Assessment: we'll restate the above: if you're accustomed to drinking aged brandy, this will be like a dessert wine. We'll take it a step further: those who are accustomed to Manhattans will adore the Castarede while those who enjoy Pisco sours and other eau-de-vie cocktails (or perhaps classic margaritas) will gravitate towards the Gorelli.
BS Gorelli No 1 vs Lecompte 12yr Calvados
With all the fruit powered flavors of Gorelli, the aged apple calvados is a good comparison. The nose is apple and cinnamon, the oak presents it, it's a bit hot going down. But the finish is a little disappointing... the finish is simply the burn with no lingering taste. It is the guest who leaves only dirty dishes but no memories. The Gorelli fruit flavors surpass the apple of Lecompte with flagrant ease even if it lacks a bit of complexity from the oak.
Assessment: for those accustomed to fruit-forward calvados, the Gorelli could be a revelation in how much fruit can emanate from a spirit.
BS Gorelli No 1 vs Alita Classic Brandy
Lurching over to Lithuania we take a look at a value brandy that we originally described as being redolent of plums. Would the heavy plum flavors of Alita match the heavy flavors of Gorelli? In comparison, the plum is there but it's sugary and light on the nose. We're finding in every single occasion that the nose and the fruit is overwhelming on every pairing. The Alita is no match.
Assessment: for those used to Lithuanian brandy, Gorelli is most definitely worth the extra money. And then some.
BS Gorelli No 1 vs Clear Creek Distillery Slivovitz
This will be telling. We've been comparing aged brandy to a fruit-forward, Caucasus spirit. Slivovitz is a fruit-forward (plum) spirit also famous in Eastern Europe (which is in at least spitting distance of Caucasus). This is fruit vs fruit. This was interesting because the Clear Creek delivers on the nose and the taste with big fruit flavors. There's no oak, obviously, but the flavors between the fruit eau-de-vie and the Gorelli are actually closer in kinship than that with the aged brandy. This is a very enlightening comparison.
Assessment: for those few who enjoy fruit eau-de-vie or any eau-de-vie spirits (and potentially grape-based vodka like Ciroc) would serve themselves very well by switching to Gorelli. The touch of oak enlivens rather than dampens the fruit and the Georgians are peerless at retaining the wine character.
BS Gorelli No 1 in a Brandy Alexander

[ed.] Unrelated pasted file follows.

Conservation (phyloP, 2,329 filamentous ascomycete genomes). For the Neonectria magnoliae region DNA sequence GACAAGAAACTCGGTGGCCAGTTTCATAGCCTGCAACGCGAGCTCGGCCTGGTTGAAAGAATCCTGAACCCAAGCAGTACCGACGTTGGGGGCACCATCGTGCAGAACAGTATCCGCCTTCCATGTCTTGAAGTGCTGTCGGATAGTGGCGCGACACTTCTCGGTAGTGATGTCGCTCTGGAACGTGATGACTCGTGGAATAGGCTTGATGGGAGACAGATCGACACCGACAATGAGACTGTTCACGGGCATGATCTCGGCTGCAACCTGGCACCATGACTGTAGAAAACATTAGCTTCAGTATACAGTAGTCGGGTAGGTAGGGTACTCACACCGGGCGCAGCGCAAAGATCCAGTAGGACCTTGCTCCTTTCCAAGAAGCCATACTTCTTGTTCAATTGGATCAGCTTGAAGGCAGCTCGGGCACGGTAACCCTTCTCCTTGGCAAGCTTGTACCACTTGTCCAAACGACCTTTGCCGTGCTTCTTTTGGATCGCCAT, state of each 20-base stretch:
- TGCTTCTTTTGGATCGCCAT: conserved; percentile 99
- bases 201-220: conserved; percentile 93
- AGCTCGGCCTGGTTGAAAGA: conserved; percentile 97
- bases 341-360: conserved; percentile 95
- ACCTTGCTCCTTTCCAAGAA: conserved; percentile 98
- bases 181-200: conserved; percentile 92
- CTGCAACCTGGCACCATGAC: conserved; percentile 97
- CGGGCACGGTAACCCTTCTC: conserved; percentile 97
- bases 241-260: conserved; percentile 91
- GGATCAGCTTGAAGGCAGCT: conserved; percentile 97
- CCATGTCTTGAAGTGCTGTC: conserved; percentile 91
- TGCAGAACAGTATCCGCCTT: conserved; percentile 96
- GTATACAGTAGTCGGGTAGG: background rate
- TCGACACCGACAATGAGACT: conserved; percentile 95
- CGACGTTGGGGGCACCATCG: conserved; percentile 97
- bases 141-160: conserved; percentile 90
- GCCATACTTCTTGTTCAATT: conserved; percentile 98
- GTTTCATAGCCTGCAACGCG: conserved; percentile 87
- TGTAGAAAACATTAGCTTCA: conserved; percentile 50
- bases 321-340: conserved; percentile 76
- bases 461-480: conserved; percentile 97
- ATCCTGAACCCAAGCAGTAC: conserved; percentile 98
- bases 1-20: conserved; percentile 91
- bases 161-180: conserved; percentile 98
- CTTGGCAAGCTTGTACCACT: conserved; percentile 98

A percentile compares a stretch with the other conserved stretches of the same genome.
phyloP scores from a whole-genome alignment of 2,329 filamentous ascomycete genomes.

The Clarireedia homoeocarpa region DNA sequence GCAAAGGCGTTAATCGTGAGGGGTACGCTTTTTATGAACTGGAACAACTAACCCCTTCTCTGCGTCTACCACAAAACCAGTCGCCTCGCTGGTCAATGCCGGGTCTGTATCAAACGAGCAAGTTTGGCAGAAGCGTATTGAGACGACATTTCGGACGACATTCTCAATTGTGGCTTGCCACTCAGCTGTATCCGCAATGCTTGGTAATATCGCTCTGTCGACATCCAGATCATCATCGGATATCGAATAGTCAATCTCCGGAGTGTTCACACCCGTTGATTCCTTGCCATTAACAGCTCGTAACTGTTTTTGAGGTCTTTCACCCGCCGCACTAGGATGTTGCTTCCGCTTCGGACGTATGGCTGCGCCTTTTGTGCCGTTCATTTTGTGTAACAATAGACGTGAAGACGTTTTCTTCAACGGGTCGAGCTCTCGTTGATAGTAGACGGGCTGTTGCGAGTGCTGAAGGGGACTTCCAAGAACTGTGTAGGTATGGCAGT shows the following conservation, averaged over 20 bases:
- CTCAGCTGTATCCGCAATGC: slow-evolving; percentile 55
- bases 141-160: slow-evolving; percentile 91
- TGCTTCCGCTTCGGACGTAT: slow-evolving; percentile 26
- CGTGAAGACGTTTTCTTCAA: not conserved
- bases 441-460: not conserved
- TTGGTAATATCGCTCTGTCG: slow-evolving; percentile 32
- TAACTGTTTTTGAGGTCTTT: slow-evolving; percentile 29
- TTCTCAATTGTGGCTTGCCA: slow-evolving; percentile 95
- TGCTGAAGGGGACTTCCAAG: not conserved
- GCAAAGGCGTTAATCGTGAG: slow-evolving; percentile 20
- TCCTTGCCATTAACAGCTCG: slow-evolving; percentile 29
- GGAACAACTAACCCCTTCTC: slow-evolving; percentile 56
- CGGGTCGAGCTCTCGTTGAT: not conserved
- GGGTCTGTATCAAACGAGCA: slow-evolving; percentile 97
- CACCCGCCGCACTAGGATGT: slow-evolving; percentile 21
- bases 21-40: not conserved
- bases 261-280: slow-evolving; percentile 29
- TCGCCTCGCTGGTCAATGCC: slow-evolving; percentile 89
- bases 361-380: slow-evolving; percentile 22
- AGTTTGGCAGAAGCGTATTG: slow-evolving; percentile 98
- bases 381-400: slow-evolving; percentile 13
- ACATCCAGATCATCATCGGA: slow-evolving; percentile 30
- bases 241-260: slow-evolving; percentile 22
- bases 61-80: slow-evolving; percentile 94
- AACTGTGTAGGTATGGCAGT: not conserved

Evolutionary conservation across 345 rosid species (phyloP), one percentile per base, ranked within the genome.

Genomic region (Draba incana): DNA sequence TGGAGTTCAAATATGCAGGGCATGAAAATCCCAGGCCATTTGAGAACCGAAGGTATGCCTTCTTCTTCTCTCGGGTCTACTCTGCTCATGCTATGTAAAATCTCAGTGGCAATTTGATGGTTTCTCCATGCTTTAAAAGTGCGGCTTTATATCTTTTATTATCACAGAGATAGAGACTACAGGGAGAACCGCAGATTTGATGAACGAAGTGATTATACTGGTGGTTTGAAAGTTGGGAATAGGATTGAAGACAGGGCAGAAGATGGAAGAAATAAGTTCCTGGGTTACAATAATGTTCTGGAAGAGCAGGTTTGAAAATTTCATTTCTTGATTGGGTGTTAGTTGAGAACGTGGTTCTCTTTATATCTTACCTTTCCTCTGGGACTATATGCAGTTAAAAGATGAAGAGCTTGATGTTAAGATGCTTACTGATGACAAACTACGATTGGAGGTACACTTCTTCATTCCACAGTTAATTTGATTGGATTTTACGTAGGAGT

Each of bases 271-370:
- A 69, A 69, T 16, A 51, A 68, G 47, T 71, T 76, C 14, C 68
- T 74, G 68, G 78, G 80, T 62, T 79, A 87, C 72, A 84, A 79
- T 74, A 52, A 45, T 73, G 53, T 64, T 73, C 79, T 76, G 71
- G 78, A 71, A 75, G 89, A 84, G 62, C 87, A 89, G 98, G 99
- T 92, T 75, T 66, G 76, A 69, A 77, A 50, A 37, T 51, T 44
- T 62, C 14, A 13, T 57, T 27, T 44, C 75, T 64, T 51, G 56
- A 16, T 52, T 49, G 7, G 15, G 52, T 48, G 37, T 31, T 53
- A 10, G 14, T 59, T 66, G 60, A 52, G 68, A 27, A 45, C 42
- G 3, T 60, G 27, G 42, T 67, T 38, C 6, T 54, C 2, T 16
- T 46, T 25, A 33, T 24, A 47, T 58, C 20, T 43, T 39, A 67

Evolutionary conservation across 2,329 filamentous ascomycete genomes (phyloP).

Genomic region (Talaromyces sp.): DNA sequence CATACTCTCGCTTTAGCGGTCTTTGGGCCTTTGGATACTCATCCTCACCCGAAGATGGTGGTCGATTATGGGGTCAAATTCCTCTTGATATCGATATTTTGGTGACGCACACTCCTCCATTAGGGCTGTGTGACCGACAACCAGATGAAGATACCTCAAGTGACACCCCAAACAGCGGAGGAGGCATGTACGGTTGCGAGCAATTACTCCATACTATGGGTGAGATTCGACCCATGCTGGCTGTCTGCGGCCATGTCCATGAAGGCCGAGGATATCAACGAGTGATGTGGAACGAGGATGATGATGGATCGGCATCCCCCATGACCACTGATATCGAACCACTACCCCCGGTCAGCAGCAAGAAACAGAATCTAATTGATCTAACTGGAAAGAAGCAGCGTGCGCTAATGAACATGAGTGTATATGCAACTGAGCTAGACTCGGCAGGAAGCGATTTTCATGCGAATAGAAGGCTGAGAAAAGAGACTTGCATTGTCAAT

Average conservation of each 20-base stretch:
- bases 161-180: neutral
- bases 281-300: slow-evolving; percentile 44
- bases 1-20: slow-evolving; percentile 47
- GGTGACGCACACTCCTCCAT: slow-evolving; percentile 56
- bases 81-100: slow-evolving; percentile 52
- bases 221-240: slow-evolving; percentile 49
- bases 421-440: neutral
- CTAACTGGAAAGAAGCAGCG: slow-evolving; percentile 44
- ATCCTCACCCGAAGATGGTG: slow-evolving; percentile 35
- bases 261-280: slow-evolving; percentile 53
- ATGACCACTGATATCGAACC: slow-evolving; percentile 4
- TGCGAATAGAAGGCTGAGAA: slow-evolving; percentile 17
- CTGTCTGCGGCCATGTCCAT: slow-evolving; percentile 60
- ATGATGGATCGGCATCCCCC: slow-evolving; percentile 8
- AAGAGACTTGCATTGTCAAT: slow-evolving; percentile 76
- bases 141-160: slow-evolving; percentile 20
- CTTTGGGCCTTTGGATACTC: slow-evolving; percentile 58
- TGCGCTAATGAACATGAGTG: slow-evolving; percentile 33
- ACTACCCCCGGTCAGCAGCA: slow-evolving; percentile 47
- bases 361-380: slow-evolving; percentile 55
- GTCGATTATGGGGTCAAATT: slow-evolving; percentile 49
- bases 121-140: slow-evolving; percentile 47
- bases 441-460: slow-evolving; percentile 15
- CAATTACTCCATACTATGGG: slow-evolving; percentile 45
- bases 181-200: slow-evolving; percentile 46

This is a classic, sweeter, dessert-styled cocktail. It calls for equal parts brandy (we used Gorelli), creme de cacao (we used garden variety DeKuyper), and cream (half-n'-half dangerously close to the expiration date) shaken on ice and served up with a garnish of freshly grated nutmeg (ours came pre-ground out of a plastic container of unknown vintage). Our speculation is that the fruit punch of the Gorelli will unify both the cream and the chocolate flavors in ways that more classic brandy will not. And that's exactly what happened. Gorelli is almost a perfect mixing brandy, at least in the case of the Brandy Alexander we made, shaping and coloring the drink in ways that a more prestigious and oak-driven cognac simply can't match. /p>
Gorelli BS No. 1 brandy is something that requires a careful and nuanced analysis. It's the kind of brandy that can suffer in a "derby" setting where critics are sampling brandy after brandy side-by-side in an accelerated format. It is so vastly different-almost a different category-than its peers that it must suffer by comparison. But the better comparison is fruit-forward eau-de-vie or potentially calvados. When tasting with fruit and grape character in mind, in this arena the Gorelli is near peerless! This is small solace to the whiskey enthusiast who ruminates on aging, cellars, barrels, and the patient intermixing of spirit and wood. It will delight others who revere Demeter and the bounty of earth, the vineyards, and the stomped grape in the oak vat. In principle, it exposes where the critics are fallible. It is an excellent spirit for what it is and judged on what it achieves rather than how it sits in the categorical box by which the judges constrain it.
by Neal MacDonald, Editor
[Disclosures: we received a 750ml bottle of Gorelli BS No. 1 Brandy for sampling purposes. The Alita brandy was received and left over from a prior tasting. All other brands mentioned here were acquired on our own.]